November 28, 2014

Multimedia - Podcasting

Classroom Aid

Professors experiment with podcasts to help students learn

Barbara Miracle | 12/1/2006

"If it is just a glorified tape recorder, I don't think there is much to it."
-- Andrew Green University of Miami lecturer

University of Miami lecturer Andrew Green is interested in how technology can make learning more interesting and effective. But he's been skeptical of how podcasting fits into the classroom. "If it is just a glorified tape recorder, I don't think there is much to it," he says.

This fall, Green is trying to find a creative way to incorporate podcasts in his freshman English composition classroom. He is one of eight University of Miami educators experimenting with podcasts in music, marketing, French, English and other classes. The project, set up by UM's Instructional Advancement Center, gives each of the eight educators $2,000 to buy software, iPods and mp3 players, microphones and other technology for the project.

In Green's composition class, students will conduct field research before beginning their writing, produce podcasts to record their observations and then share the podcasts with fellow students.

Andy Gillentine, associate director of UM's school of education, is using podcasts in his sports marketing class, designed for sophomores and juniors. Gillentine is making podcasts of his lectures and also creating special podcast discussions of sports marketing journal articles and his own observations on topics that will be talked about in the next class. "The part that I question how useful they've been is the lectures," he says, adding that his journal discussions and topical observations have been most popular with students.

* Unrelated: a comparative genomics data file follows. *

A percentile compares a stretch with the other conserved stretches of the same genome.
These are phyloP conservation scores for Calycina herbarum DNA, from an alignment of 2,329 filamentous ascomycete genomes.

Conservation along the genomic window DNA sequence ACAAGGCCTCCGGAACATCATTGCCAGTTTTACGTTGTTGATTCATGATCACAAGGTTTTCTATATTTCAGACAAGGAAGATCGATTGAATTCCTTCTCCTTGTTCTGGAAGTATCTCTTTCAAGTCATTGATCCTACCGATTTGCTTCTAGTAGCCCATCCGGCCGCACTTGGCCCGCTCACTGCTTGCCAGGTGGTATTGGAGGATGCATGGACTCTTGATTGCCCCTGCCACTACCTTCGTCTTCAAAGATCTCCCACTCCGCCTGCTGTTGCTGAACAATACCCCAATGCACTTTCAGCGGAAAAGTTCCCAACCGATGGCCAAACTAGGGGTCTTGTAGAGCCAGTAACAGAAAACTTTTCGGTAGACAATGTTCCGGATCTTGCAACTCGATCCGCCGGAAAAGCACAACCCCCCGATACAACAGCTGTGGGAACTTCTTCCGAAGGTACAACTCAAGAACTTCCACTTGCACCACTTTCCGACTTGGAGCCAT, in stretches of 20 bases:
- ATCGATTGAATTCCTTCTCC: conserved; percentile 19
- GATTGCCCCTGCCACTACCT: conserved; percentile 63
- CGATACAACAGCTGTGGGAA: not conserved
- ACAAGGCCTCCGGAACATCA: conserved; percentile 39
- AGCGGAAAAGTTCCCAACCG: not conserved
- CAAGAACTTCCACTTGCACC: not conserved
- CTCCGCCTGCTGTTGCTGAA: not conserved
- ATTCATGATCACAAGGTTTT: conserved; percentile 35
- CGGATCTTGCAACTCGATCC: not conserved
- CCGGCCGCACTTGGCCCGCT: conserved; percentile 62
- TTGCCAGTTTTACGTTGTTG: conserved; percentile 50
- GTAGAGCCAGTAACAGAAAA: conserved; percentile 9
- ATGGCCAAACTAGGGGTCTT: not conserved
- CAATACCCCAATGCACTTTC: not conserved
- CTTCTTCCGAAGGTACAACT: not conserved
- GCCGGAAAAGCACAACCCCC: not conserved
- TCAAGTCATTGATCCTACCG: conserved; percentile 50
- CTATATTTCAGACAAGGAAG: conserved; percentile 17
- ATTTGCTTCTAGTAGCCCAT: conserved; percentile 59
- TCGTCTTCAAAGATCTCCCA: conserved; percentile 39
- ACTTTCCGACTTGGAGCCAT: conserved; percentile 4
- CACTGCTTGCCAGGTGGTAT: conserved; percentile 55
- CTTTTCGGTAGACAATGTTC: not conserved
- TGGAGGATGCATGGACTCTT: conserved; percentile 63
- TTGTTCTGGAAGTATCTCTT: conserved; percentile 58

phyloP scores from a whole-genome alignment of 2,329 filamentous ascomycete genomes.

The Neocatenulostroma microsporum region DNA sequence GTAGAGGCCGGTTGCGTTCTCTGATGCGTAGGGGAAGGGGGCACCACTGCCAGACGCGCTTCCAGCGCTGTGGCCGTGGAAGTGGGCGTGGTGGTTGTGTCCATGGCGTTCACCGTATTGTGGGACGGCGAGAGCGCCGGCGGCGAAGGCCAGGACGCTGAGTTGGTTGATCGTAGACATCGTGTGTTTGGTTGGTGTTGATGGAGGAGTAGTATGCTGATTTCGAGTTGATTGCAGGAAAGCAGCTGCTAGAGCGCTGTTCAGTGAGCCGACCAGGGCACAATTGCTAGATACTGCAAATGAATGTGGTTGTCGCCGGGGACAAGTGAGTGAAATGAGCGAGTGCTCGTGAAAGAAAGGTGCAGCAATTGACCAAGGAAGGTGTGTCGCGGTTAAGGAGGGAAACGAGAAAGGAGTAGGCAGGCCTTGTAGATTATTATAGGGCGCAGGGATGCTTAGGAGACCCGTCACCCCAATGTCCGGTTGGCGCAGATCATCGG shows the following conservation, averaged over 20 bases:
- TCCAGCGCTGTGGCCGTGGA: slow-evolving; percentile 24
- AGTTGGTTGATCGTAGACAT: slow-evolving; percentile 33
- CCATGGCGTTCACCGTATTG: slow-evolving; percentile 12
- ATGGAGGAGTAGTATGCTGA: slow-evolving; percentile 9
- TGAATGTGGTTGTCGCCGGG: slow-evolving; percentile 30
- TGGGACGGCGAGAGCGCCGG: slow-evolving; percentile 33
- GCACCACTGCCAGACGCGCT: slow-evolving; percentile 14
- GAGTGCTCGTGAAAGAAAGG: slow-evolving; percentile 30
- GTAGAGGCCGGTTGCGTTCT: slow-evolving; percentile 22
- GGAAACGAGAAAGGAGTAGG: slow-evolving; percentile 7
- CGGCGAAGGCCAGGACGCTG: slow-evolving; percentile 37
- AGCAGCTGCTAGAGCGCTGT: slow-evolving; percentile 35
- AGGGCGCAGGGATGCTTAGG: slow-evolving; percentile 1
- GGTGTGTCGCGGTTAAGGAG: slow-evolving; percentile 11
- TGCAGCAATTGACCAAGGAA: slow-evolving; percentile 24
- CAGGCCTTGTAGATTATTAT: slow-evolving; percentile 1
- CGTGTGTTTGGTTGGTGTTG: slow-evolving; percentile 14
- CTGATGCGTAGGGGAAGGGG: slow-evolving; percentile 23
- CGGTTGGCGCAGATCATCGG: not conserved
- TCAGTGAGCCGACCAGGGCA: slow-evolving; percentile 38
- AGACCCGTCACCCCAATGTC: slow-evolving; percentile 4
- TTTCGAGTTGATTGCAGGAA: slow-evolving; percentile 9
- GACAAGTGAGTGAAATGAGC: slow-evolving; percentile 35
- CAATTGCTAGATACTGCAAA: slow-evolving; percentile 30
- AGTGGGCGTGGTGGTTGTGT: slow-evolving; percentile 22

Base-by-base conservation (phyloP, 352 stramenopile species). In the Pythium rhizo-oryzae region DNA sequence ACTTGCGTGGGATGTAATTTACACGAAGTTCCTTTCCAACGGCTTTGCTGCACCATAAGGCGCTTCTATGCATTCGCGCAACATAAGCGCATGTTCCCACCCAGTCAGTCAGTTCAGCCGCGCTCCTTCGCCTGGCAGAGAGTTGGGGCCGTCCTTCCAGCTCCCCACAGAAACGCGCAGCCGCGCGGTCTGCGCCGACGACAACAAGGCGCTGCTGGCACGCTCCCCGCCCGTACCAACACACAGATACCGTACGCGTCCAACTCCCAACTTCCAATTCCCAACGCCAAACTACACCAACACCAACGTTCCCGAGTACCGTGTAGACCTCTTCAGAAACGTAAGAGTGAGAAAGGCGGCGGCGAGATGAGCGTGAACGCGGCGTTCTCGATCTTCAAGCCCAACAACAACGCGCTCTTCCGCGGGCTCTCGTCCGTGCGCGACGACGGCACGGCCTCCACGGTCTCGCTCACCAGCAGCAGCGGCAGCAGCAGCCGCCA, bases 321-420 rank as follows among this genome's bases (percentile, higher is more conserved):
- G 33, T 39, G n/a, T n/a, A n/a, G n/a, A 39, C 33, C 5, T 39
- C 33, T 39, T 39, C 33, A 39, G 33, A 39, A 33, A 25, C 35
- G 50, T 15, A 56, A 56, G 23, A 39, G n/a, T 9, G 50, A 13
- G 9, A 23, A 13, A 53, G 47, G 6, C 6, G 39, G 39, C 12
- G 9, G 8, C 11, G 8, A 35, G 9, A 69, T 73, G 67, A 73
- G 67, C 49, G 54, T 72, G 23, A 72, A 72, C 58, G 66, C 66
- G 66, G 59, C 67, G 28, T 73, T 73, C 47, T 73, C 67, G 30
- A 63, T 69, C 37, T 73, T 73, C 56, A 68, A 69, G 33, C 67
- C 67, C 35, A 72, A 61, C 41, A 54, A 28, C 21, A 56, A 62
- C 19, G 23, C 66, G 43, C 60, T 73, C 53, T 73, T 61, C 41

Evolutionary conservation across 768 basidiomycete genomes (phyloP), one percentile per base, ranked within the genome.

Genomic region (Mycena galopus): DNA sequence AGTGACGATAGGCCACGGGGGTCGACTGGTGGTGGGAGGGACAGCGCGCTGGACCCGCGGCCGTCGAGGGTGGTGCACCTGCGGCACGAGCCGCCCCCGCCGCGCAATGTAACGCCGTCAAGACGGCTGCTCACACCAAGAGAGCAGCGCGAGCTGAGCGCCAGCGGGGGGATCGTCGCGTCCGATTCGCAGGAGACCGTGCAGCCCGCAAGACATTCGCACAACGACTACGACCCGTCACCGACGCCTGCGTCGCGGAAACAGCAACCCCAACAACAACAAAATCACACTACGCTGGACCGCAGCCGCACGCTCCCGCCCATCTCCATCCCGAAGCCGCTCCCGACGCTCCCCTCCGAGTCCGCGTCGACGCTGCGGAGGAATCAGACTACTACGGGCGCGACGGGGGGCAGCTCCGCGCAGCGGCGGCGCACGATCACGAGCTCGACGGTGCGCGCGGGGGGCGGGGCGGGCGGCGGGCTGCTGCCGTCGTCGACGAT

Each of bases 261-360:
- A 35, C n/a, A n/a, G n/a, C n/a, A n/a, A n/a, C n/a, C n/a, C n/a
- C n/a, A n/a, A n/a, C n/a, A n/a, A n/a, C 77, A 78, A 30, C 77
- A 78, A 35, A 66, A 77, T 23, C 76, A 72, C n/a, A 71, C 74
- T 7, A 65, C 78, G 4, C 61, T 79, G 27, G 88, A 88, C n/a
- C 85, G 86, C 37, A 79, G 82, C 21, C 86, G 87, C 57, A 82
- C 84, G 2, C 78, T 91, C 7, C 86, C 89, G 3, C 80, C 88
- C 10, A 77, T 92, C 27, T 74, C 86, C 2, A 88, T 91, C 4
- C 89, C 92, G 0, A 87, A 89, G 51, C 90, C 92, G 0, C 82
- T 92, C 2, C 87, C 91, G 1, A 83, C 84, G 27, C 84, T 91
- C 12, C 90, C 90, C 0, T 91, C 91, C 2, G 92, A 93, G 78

Apple Computer is leading the charge for using podcasts in education. Its iTunes University, or iTunesU, lets universities post content, which may be password protected, for free on the iTunesStore. Stanford, Duke, the University of Michigan and the University of California at Berkeley led the way, but Florida schools, including St. Petersburg College, the University of South Florida, Florida State University, the University of North Florida and Florida Institute of Technology, have signed partnerships with Apple. UM is in discussions with iTunesU but has not yet signed a deal. ITunesU hasn't announced anything on the K-12 level yet, says Apple spokesman Todd Wilder. But, eSchool News Online reports that the Broward County School District is talking with Apple to set up an iTunes portal built specifically for the school system.

Student reaction has been mixed. Green was surprised that the majority of his students were not familiar with podcasting. They know how to download music, but that is the extent of it. Gillentine says, "They liked the idea of it being something different and something new" but adds that some students just see it as more work.

FAST FACTS
Conference Alert

The Florida Educational Technology Corp., which advocates and supports the use of technology in education, will hold its 2007 conference for teachers, principals and other educators, on Jan. 24-26 at the Orange County Convention Center. Early registration is $175. More than 500 companies will display their goods and services.

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ESchool News Online covers education technology, including new products, purchasing, legislation, litigation and case studies. The site, a companion to the monthly print newspaper, Marylandbased eSchool News, also has a Tech Solutions Center that includes information on available grants as well as new product listings and tech service providers.

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